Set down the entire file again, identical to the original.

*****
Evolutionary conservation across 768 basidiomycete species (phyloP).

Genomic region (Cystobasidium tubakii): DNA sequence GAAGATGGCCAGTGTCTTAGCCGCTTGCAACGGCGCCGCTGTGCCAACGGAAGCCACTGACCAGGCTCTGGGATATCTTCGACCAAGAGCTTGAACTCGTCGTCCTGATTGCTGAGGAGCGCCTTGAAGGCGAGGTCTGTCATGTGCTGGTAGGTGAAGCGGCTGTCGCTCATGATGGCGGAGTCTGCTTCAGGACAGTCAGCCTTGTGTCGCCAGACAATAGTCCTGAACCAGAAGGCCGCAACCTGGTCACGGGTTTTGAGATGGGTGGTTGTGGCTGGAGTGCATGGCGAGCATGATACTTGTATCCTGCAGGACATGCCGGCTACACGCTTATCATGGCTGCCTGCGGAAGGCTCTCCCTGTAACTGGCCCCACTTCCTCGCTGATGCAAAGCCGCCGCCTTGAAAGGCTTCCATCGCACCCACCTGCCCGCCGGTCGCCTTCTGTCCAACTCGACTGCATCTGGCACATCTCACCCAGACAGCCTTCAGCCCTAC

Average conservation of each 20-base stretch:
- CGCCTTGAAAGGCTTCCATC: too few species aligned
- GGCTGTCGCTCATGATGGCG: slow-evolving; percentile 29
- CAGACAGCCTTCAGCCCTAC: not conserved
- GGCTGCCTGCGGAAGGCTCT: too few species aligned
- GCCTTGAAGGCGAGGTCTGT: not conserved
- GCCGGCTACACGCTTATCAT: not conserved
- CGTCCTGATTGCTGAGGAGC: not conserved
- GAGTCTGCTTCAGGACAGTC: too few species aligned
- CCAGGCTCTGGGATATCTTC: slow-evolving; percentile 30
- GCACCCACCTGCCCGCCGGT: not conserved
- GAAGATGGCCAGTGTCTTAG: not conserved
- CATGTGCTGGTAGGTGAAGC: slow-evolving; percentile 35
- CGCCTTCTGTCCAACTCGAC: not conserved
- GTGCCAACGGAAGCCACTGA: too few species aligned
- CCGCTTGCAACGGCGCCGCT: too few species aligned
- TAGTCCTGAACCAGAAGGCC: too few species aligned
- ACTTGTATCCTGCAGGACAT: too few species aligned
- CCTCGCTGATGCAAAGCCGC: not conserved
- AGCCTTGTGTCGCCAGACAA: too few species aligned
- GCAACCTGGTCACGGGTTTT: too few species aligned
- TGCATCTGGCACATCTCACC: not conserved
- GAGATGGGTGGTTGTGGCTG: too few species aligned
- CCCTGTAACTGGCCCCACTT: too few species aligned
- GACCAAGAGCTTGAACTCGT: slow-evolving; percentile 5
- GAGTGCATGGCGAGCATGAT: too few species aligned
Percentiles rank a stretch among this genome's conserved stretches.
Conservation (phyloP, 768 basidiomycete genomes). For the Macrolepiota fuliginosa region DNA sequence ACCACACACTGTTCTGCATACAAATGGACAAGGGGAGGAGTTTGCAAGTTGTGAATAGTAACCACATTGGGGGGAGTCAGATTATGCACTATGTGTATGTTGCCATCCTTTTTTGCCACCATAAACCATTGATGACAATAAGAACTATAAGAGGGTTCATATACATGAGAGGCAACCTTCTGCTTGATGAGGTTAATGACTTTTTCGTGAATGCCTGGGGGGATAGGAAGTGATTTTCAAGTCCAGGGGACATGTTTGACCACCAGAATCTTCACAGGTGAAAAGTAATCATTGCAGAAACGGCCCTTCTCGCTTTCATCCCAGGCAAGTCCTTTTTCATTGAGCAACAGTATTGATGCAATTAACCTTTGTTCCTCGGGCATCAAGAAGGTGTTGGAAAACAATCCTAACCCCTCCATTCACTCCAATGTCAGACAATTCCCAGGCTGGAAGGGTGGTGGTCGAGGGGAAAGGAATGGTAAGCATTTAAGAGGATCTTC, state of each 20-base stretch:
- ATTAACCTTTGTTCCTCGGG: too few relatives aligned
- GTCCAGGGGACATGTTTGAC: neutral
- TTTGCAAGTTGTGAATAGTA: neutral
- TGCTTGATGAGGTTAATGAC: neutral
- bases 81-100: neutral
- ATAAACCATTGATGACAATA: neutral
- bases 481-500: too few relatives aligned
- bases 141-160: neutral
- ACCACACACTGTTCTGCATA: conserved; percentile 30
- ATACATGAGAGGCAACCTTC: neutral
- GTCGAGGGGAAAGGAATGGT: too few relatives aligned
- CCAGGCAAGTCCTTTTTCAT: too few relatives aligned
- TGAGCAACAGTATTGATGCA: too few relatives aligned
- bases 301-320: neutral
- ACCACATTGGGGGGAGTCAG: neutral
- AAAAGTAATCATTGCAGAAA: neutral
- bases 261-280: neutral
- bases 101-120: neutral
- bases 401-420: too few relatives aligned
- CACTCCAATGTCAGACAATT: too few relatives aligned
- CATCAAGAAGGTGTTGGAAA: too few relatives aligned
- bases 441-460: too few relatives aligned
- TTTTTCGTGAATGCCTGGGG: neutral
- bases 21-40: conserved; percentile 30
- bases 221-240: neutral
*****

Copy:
Evolutionary conservation across 768 basidiomycete species (phyloP).

Genomic region (Cystobasidium tubakii): DNA sequence GAAGATGGCCAGTGTCTTAGCCGCTTGCAACGGCGCCGCTGTGCCAACGGAAGCCACTGACCAGGCTCTGGGATATCTTCGACCAAGAGCTTGAACTCGTCGTCCTGATTGCTGAGGAGCGCCTTGAAGGCGAGGTCTGTCATGTGCTGGTAGGTGAAGCGGCTGTCGCTCATGATGGCGGAGTCTGCTTCAGGACAGTCAGCCTTGTGTCGCCAGACAATAGTCCTGAACCAGAAGGCCGCAACCTGGTCACGGGTTTTGAGATGGGTGGTTGTGGCTGGAGTGCATGGCGAGCATGATACTTGTATCCTGCAGGACATGCCGGCTACACGCTTATCATGGCTGCCTGCGGAAGGCTCTCCCTGTAACTGGCCCCACTTCCTCGCTGATGCAAAGCCGCCGCCTTGAAAGGCTTCCATCGCACCCACCTGCCCGCCGGTCGCCTTCTGTCCAACTCGACTGCATCTGGCACATCTCACCCAGACAGCCTTCAGCCCTAC

Average conservation of each 20-base stretch:
- CGCCTTGAAAGGCTTCCATC: too few species aligned
- GGCTGTCGCTCATGATGGCG: slow-evolving; percentile 29
- CAGACAGCCTTCAGCCCTAC: not conserved
- GGCTGCCTGCGGAAGGCTCT: too few species aligned
- GCCTTGAAGGCGAGGTCTGT: not conserved
- GCCGGCTACACGCTTATCAT: not conserved
- CGTCCTGATTGCTGAGGAGC: not conserved
- GAGTCTGCTTCAGGACAGTC: too few species aligned
- CCAGGCTCTGGGATATCTTC: slow-evolving; percentile 30
- GCACCCACCTGCCCGCCGGT: not conserved
- GAAGATGGCCAGTGTCTTAG: not conserved
- CATGTGCTGGTAGGTGAAGC: slow-evolving; percentile 35
- CGCCTTCTGTCCAACTCGAC: not conserved
- GTGCCAACGGAAGCCACTGA: too few species aligned
- CCGCTTGCAACGGCGCCGCT: too few species aligned
- TAGTCCTGAACCAGAAGGCC: too few species aligned
- ACTTGTATCCTGCAGGACAT: too few species aligned
- CCTCGCTGATGCAAAGCCGC: not conserved
- AGCCTTGTGTCGCCAGACAA: too few species aligned
- GCAACCTGGTCACGGGTTTT: too few species aligned
- TGCATCTGGCACATCTCACC: not conserved
- GAGATGGGTGGTTGTGGCTG: too few species aligned
- CCCTGTAACTGGCCCCACTT: too few species aligned
- GACCAAGAGCTTGAACTCGT: slow-evolving; percentile 5
- GAGTGCATGGCGAGCATGAT: too few species aligned
Percentiles rank a stretch among this genome's conserved stretches.
Conservation (phyloP, 768 basidiomycete genomes). For the Macrolepiota fuliginosa region DNA sequence ACCACACACTGTTCTGCATACAAATGGACAAGGGGAGGAGTTTGCAAGTTGTGAATAGTAACCACATTGGGGGGAGTCAGATTATGCACTATGTGTATGTTGCCATCCTTTTTTGCCACCATAAACCATTGATGACAATAAGAACTATAAGAGGGTTCATATACATGAGAGGCAACCTTCTGCTTGATGAGGTTAATGACTTTTTCGTGAATGCCTGGGGGGATAGGAAGTGATTTTCAAGTCCAGGGGACATGTTTGACCACCAGAATCTTCACAGGTGAAAAGTAATCATTGCAGAAACGGCCCTTCTCGCTTTCATCCCAGGCAAGTCCTTTTTCATTGAGCAACAGTATTGATGCAATTAACCTTTGTTCCTCGGGCATCAAGAAGGTGTTGGAAAACAATCCTAACCCCTCCATTCACTCCAATGTCAGACAATTCCCAGGCTGGAAGGGTGGTGGTCGAGGGGAAAGGAATGGTAAGCATTTAAGAGGATCTTC, state of each 20-base stretch:
- ATTAACCTTTGTTCCTCGGG: too few relatives aligned
- GTCCAGGGGACATGTTTGAC: neutral
- TTTGCAAGTTGTGAATAGTA: neutral
- TGCTTGATGAGGTTAATGAC: neutral
- bases 81-100: neutral
- ATAAACCATTGATGACAATA: neutral
- bases 481-500: too few relatives aligned
- bases 141-160: neutral
- ACCACACACTGTTCTGCATA: conserved; percentile 30
- ATACATGAGAGGCAACCTTC: neutral
- GTCGAGGGGAAAGGAATGGT: too few relatives aligned
- CCAGGCAAGTCCTTTTTCAT: too few relatives aligned
- TGAGCAACAGTATTGATGCA: too few relatives aligned
- bases 301-320: neutral
- ACCACATTGGGGGGAGTCAG: neutral
- AAAAGTAATCATTGCAGAAA: neutral
- bases 261-280: neutral
- bases 101-120: neutral
- bases 401-420: too few relatives aligned
- CACTCCAATGTCAGACAATT: too few relatives aligned
- CATCAAGAAGGTGTTGGAAA: too few relatives aligned
- bases 441-460: too few relatives aligned
- TTTTTCGTGAATGCCTGGGG: neutral
- bases 21-40: conserved; percentile 30
- bases 221-240: neutral